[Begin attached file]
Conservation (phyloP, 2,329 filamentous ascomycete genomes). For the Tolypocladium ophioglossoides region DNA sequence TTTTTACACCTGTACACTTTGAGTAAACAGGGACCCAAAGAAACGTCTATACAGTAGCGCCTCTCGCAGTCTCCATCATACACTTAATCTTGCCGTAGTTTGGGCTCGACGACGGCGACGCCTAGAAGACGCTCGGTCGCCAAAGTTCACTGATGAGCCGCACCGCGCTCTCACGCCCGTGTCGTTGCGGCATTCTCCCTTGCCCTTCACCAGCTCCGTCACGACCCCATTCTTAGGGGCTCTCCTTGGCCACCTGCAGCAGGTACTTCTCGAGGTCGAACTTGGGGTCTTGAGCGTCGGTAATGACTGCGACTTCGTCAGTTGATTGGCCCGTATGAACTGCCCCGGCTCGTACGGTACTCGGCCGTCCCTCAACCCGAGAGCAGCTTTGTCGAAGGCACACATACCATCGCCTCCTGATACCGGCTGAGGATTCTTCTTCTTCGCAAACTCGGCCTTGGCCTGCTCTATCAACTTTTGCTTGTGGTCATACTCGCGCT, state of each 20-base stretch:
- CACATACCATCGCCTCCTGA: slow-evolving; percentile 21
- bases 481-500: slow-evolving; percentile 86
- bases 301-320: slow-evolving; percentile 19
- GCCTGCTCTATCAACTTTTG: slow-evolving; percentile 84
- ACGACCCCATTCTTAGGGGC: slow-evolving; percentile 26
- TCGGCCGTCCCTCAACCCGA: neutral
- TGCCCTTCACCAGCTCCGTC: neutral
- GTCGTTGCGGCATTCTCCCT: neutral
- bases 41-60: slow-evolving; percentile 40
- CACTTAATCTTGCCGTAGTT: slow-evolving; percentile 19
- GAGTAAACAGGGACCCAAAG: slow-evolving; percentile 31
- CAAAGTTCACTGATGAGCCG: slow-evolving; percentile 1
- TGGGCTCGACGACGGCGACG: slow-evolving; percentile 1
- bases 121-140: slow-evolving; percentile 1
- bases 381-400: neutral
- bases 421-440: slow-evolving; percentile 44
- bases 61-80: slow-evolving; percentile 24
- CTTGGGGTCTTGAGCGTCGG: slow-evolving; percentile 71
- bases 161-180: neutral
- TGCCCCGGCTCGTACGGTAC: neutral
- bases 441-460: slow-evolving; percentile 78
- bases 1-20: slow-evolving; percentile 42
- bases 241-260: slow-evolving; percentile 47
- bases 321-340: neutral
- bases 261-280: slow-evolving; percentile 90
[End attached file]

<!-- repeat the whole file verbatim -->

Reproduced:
Conservation (phyloP, 2,329 filamentous ascomycete genomes). For the Tolypocladium ophioglossoides region DNA sequence TTTTTACACCTGTACACTTTGAGTAAACAGGGACCCAAAGAAACGTCTATACAGTAGCGCCTCTCGCAGTCTCCATCATACACTTAATCTTGCCGTAGTTTGGGCTCGACGACGGCGACGCCTAGAAGACGCTCGGTCGCCAAAGTTCACTGATGAGCCGCACCGCGCTCTCACGCCCGTGTCGTTGCGGCATTCTCCCTTGCCCTTCACCAGCTCCGTCACGACCCCATTCTTAGGGGCTCTCCTTGGCCACCTGCAGCAGGTACTTCTCGAGGTCGAACTTGGGGTCTTGAGCGTCGGTAATGACTGCGACTTCGTCAGTTGATTGGCCCGTATGAACTGCCCCGGCTCGTACGGTACTCGGCCGTCCCTCAACCCGAGAGCAGCTTTGTCGAAGGCACACATACCATCGCCTCCTGATACCGGCTGAGGATTCTTCTTCTTCGCAAACTCGGCCTTGGCCTGCTCTATCAACTTTTGCTTGTGGTCATACTCGCGCT, state of each 20-base stretch:
- CACATACCATCGCCTCCTGA: slow-evolving; percentile 21
- bases 481-500: slow-evolving; percentile 86
- bases 301-320: slow-evolving; percentile 19
- GCCTGCTCTATCAACTTTTG: slow-evolving; percentile 84
- ACGACCCCATTCTTAGGGGC: slow-evolving; percentile 26
- TCGGCCGTCCCTCAACCCGA: neutral
- TGCCCTTCACCAGCTCCGTC: neutral
- GTCGTTGCGGCATTCTCCCT: neutral
- bases 41-60: slow-evolving; percentile 40
- CACTTAATCTTGCCGTAGTT: slow-evolving; percentile 19
- GAGTAAACAGGGACCCAAAG: slow-evolving; percentile 31
- CAAAGTTCACTGATGAGCCG: slow-evolving; percentile 1
- TGGGCTCGACGACGGCGACG: slow-evolving; percentile 1
- bases 121-140: slow-evolving; percentile 1
- bases 381-400: neutral
- bases 421-440: slow-evolving; percentile 44
- bases 61-80: slow-evolving; percentile 24
- CTTGGGGTCTTGAGCGTCGG: slow-evolving; percentile 71
- bases 161-180: neutral
- TGCCCCGGCTCGTACGGTAC: neutral
- bases 441-460: slow-evolving; percentile 78
- bases 1-20: slow-evolving; percentile 42
- bases 241-260: slow-evolving; percentile 47
- bases 321-340: neutral
- bases 261-280: slow-evolving; percentile 90